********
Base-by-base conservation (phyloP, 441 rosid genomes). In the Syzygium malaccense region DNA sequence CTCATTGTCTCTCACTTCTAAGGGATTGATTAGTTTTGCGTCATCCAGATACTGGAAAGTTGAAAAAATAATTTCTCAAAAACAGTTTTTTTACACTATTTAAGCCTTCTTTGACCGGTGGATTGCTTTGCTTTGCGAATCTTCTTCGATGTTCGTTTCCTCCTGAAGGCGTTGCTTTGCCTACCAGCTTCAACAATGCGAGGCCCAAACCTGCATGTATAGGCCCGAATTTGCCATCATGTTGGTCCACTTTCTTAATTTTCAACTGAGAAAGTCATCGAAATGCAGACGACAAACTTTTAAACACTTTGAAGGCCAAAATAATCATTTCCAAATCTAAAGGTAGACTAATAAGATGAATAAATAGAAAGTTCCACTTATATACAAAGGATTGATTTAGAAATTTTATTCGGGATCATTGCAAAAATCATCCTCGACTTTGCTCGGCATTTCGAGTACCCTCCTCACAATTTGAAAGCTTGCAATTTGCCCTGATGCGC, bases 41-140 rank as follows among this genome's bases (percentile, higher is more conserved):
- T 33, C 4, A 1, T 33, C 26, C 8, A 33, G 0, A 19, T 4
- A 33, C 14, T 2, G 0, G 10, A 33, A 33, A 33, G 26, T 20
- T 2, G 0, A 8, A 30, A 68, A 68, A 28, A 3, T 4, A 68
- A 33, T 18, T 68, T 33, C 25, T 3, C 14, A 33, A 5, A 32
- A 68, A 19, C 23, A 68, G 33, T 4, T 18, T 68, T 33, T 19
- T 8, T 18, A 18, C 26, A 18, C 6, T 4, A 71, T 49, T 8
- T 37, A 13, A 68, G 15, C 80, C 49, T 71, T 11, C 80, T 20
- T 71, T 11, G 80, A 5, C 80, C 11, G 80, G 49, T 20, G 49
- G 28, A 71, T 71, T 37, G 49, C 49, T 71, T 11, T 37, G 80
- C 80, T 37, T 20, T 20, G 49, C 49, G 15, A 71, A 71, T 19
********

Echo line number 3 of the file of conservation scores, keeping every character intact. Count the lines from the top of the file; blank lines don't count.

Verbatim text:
- A 33, C 14, T 2, G 0, G 10, A 33, A 33, A 33, G 26, T 20